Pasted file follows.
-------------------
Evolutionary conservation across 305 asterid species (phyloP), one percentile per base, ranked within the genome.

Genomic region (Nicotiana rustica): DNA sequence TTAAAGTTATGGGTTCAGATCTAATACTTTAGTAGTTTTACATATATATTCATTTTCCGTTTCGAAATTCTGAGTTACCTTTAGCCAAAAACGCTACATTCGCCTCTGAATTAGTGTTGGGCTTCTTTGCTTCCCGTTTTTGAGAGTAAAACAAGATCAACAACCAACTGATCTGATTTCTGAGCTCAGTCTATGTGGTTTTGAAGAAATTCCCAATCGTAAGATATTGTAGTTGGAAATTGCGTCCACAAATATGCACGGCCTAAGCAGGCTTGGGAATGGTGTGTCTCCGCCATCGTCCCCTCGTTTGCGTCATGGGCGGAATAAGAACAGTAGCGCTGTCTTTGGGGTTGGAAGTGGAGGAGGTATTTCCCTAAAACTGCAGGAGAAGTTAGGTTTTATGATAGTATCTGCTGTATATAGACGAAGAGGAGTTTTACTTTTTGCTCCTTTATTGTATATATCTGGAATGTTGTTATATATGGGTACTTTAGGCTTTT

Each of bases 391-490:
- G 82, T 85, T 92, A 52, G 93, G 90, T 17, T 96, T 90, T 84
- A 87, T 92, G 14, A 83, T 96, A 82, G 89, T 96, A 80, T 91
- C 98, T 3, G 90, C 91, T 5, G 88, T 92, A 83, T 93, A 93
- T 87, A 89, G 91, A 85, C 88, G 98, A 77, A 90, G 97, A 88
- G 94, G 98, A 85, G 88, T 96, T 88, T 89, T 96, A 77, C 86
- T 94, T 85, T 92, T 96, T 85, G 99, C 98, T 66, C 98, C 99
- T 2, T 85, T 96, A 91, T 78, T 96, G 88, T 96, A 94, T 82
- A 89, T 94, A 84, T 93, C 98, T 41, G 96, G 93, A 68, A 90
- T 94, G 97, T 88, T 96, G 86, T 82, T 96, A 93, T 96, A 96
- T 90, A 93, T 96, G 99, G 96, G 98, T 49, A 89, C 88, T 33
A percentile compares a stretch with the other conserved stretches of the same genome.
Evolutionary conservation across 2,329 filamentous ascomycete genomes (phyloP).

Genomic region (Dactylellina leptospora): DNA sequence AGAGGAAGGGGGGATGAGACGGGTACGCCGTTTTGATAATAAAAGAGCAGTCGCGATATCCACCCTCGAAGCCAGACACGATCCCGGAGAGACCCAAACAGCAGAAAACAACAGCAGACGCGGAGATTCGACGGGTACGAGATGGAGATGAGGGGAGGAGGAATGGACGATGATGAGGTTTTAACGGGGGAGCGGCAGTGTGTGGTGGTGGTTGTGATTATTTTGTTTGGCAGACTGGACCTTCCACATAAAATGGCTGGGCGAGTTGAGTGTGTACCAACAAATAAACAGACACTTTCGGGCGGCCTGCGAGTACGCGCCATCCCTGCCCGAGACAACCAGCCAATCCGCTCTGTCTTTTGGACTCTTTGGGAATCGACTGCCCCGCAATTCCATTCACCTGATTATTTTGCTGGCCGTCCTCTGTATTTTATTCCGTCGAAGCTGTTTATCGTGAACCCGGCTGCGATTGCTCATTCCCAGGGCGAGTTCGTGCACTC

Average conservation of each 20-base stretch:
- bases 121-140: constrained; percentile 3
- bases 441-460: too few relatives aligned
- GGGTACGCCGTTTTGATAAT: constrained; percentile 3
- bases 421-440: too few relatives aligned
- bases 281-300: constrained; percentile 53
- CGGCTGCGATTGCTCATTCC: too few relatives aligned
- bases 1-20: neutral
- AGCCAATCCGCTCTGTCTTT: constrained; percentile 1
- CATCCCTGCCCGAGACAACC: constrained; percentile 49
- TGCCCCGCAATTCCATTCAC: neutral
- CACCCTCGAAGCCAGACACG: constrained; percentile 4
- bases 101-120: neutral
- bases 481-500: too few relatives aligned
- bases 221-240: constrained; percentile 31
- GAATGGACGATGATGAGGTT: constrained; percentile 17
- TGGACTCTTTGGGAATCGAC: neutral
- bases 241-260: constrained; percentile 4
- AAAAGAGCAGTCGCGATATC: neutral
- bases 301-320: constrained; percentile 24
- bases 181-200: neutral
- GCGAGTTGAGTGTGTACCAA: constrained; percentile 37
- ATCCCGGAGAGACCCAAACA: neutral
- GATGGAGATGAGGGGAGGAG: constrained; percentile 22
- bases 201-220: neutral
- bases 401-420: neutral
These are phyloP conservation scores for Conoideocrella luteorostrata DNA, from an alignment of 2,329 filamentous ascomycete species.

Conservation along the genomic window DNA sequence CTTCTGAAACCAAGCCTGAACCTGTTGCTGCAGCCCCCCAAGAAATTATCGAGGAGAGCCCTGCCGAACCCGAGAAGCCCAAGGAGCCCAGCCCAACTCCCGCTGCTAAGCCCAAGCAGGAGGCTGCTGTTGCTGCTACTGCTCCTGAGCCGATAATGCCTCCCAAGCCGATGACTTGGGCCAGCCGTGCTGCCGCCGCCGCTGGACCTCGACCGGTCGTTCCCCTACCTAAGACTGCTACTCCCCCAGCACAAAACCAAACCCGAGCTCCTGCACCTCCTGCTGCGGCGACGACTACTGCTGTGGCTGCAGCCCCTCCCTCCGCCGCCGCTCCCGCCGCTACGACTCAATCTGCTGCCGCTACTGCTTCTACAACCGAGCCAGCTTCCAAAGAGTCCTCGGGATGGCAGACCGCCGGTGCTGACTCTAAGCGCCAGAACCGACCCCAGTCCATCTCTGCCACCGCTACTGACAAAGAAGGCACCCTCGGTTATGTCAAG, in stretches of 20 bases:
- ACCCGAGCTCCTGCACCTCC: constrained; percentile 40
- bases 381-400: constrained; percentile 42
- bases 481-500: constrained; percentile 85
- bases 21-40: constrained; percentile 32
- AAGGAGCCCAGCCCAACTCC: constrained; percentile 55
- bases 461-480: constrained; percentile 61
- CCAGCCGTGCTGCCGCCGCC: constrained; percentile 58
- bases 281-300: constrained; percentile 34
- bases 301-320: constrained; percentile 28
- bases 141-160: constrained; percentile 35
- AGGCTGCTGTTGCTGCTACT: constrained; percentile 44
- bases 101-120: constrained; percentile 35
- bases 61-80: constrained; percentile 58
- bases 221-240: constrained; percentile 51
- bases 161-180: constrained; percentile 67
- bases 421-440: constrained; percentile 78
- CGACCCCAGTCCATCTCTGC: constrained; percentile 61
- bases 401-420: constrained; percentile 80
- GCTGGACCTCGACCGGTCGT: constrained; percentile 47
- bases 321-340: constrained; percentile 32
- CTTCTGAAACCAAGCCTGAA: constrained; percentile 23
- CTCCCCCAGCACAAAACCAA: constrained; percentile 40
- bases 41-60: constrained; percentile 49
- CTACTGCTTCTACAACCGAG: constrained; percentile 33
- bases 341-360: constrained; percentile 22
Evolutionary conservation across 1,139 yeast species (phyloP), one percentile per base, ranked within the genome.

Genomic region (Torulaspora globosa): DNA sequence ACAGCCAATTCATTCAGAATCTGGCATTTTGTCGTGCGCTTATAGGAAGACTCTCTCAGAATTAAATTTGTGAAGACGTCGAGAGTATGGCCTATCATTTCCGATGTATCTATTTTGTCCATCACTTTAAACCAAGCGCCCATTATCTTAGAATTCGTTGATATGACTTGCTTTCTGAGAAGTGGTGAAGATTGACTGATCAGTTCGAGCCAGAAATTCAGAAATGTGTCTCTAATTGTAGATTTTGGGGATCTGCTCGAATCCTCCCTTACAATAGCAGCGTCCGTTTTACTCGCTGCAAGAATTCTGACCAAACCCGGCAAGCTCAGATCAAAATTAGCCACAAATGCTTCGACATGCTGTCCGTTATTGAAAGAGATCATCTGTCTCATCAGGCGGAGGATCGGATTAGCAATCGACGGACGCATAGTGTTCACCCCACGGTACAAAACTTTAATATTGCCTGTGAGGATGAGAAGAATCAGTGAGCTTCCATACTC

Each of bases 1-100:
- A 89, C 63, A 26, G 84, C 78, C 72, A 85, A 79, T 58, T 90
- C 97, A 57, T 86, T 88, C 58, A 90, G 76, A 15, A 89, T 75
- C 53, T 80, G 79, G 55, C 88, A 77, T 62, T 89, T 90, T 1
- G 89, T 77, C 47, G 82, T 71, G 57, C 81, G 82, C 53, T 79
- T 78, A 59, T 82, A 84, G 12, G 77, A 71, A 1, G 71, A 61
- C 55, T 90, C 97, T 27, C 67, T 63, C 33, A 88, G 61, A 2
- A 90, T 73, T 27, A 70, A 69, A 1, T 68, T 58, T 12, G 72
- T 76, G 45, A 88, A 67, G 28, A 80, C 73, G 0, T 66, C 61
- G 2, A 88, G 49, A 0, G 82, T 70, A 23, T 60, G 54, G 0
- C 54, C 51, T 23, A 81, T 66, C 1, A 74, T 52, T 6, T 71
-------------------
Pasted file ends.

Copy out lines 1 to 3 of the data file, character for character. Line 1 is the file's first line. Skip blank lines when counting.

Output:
Evolutionary conservation across 305 asterid species (phyloP), one percentile per base, ranked within the genome.

Genomic region (Nicotiana rustica): DNA sequence TTAAAGTTATGGGTTCAGATCTAATACTTTAGTAGTTTTACATATATATTCATTTTCCGTTTCGAAATTCTGAGTTACCTTTAGCCAAAAACGCTACATTCGCCTCTGAATTAGTGTTGGGCTTCTTTGCTTCCCGTTTTTGAGAGTAAAACAAGATCAACAACCAACTGATCTGATTTCTGAGCTCAGTCTATGTGGTTTTGAAGAAATTCCCAATCGTAAGATATTGTAGTTGGAAATTGCGTCCACAAATATGCACGGCCTAAGCAGGCTTGGGAATGGTGTGTCTCCGCCATCGTCCCCTCGTTTGCGTCATGGGCGGAATAAGAACAGTAGCGCTGTCTTTGGGGTTGGAAGTGGAGGAGGTATTTCCCTAAAACTGCAGGAGAAGTTAGGTTTTATGATAGTATCTGCTGTATATAGACGAAGAGGAGTTTTACTTTTTGCTCCTTTATTGTATATATCTGGAATGTTGTTATATATGGGTACTTTAGGCTTTT

Each of bases 391-490: